Anti-gun Researcher Frightened by How Many Guns Americans Own

The virulently anti-gun group The Trace sent an e-mail blastto its members last week, alerting them to what it said was the danger of an overly and unnecessarily armed American citizenry:

Jennifer Mascia [a member of “TeamTrace”] pulled some numbers from the Small Arms Survey, which gauges gun stockpiles in the hands of civilians, law enforcement, and militaries around the world. She found that with an estimated 270 million firearms owned by everyday Americans, civilians own 70 times more weapons that all police and military services combined.

Mascia is an editorial assistant at the New York Times and was a regular contributor to its anti-gun column “The Gun Report” until it was shut down in 2014. Her source, the Small Arms Survey, is an international anti-gun group purporting to provide accurate statistics on all aspects of private gun ownership worldwide. Unfortunately, its reputation for accuracy has been tainted, with much of its reporting being challenged as “misleading or just plain wrong.”

In this instance, however, the numbers Mascia dug up from the outfit actually understated the “concerns” she expressed about how many firearms are owned by those “everyday Americans.” The real number isn’t 270 million — not even close — but is at least 100 million higher. And even that number is likely too small, given gun owners’ propensity not to be forthcoming to pollsters asking question about their gun ownership.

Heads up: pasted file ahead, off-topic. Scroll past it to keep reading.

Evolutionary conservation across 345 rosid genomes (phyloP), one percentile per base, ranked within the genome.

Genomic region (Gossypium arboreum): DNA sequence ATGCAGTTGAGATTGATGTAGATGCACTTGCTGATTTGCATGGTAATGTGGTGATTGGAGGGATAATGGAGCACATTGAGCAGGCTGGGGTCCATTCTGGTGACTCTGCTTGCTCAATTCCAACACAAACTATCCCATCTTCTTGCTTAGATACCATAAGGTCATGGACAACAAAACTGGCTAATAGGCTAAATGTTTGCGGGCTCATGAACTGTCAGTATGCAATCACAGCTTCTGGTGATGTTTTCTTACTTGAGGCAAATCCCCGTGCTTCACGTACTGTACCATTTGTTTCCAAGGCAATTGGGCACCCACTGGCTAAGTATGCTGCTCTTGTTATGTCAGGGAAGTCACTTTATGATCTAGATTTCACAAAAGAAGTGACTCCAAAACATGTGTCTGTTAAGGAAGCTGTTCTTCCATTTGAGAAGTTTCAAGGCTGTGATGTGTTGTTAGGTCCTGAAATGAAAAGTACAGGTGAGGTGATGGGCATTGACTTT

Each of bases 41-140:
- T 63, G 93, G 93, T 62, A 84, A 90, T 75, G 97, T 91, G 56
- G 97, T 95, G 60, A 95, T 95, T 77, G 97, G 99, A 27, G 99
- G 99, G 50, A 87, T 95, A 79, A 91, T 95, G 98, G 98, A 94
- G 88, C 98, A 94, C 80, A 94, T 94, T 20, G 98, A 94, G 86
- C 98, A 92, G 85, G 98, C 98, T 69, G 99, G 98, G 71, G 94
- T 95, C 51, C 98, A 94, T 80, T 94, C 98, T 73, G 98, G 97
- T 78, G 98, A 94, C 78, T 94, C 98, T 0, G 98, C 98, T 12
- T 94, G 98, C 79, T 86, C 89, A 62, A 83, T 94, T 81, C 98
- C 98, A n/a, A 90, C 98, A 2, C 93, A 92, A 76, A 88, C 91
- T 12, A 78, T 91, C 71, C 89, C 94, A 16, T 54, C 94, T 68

In any event, Mascia’s revelation is instructive: If she and her group are getting nervous, that’s good news for supporters of the Second Amendment — those supporters must be doing something right.

Indeed, if the goal of anti-gunners is total confiscation of all privately owned firearms (as has been shown repeatedly by mouthpieces such as California Democrat Senator Dianne Feinstein: “If I could have gotten 51 votes in the Senate … for an outright ban … ‘Mr. and Mrs. America, turn them all in,’ I would have done it.”) then their job has gotten a lot harder.

How would confiscation be accomplished? Writer and economic historian Gary North stated,

They could get some Americans to turn in their guns if the penalties were stiff enough. But the stiffer the penalties the tighter the really hard-core gun owners are going to hold onto their guns. The stiff penalties will send a message: “You were right. We are after your guns. Then we’re going to take your liberties.”

The numbers are truly daunting to the gun grabbers. It would mean that someone, or perhaps a team, would ultimately have to knock on the door of every household in America and demand the owner surrender his firearms. The fact that they would not know just where those firearms are and who owns them doesn’t help. Who would take on such a task? The local sheriff, who is running for reelection? A federal official, perhaps a U.S. marshall? But there are fewer than 4,000 U.S. marshalls in the federal government. They would need some help.

  • frankw

    Calculating the number of guns in American society is a fruitless endeavor. Many firearms made all the way back to the late 19th and early 20th centuries are still fully functional and are unlikely to have been officially recorded except perhaps in the original manufacture’s production records and many of those are lost or never existed.

  • George_Costanza

    There are probably more firearms than hands.

  • Jan Franskmann

    If everyone had a gun there would be little or no gun crime

    • Sloopofwar

      I’m going to have to argue a bit of your point. Take the gangbangers in the inner city for instance. Damn near everyone of them have a gun. Thanks to the feds. And there’s gun violence every day and night there. However, at least it’s contained there for the most part. Maybe they’ll kill each other off.